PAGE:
TBM 227: Explicit vs. Implicit Strategy
I've been (slowly) reading Richard Rumelt's new book, The Crux: How Leaders Become Strategists. One of the themes of the book—extending on his previous book Good Strategy Bad Strategy: The Difference and Why It Matters— is that a coherent strategy is:
An insightful and clear-eyed description of the challenges facing a team, company, etc.
A decision about which challenges are both 1) critical to address and 2) addressable
A set of a) guiding policies and b) coherent actions designed to impact those critical challenges
It got me thinking.
A couple of years ago, an executive shared this observation:
It doesn't matter what the strategy is. What matters are the goals we commit to, our budgets, our forecasts, our promise, and our commitments. We will be held accountable for these things, and they will set the constraints of how we work.
They pointed out that while the quality of a strategy matters, it is the translation of the strategy into tangible things like goals and budgets that matters to most people in the organization.
But let's consider how this plays out in most organizations.
Talking about challenges is difficult, especially when they are internal challenges. Making the call on the most important addressable challenges is also challenging. First, you need to prioritize. Second, you need to make the call on what's feasible and within reach of the team—both difficult, likely threatening, and sensitive. Even guiding policies can be tough. If they are powerful, they will be, by definition, opinionated. They will drive focus and a bit of healthy tension, not platitudinous head nodding.
No leader wants to say, "Oh hey, [department] you aren't as important this year," or "We can play it safe and get acquired or go for broke and try to make this happen ." It's easier to discuss a BHAG (big hairy audacious goal), a watered-down growth narrative, or a model/framework.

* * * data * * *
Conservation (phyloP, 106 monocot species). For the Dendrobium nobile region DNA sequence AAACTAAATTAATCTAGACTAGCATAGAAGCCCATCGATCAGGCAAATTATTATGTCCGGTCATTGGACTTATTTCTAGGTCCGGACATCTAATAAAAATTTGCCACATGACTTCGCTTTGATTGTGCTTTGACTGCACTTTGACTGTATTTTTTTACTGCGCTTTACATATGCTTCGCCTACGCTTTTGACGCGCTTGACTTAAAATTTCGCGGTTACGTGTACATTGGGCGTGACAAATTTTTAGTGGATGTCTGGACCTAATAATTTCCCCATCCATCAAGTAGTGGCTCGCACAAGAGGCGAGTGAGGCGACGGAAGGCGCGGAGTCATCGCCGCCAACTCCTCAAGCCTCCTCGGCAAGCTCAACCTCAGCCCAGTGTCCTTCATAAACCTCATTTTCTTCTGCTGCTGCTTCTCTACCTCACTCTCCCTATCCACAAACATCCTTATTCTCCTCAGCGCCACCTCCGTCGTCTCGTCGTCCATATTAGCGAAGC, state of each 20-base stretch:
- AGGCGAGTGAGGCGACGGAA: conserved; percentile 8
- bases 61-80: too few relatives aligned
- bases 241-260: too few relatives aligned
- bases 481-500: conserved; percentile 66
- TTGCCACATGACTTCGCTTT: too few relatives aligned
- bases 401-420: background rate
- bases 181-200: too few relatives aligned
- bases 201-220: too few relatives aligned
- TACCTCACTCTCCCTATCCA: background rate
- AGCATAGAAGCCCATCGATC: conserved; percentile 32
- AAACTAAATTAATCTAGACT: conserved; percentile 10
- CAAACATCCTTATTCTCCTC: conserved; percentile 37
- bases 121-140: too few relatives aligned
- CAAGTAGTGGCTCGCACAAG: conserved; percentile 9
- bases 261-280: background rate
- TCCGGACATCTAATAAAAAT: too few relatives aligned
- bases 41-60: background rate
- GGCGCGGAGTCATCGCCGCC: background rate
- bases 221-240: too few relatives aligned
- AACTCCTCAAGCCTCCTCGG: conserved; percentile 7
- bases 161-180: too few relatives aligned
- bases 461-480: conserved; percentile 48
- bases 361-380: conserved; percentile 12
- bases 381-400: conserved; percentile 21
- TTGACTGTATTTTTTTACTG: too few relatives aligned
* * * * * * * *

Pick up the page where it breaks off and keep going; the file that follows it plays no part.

Leaving us with:
Let's combine these ideas:
The most important thing for most people is how the company deploys the strategy and its impact on their day-to-day lives. "It is all talk until it becomes my OKR!"
Converging on a strategy is hard.
Imagine a savvy product leader. They know 1) strategy is hard, and 2) it all boils down to tangible byproducts. You have a choice: keep asking questions about the high-level strategy, or form your personal view of what has to be done and make sure your OWN goals, budgets, forecasts, and roadmaps are generally coherent. Get those things "approved" (knowing this makes it real).
As the product leader, which option do you chose? Most choose the latter. It is natural and tempting. The net result: either 1) less good strategies, or 2) good strategies that no one really understand outside of the manifestations of those strategies. Neither is good. Granted, you might not want to expose a full-on existential crisis to your whole org, but at least some group of people need to understand what is happening.
What can you do about this problem?
There's no silver bullet. You need:
To create a space that is safe to have hard discussions. You will likely need a smaller group at first.
Carve out TIME to have the hard discussions—no strategy emerges fully formed. It can take a team of experienced people dozens of hours to converge.
And then focus on deployment because the leader I mentioned earlier had a point: for most people, a strategy isn't real until it manifests in all the practices, incentives, and constraints surrounding your team.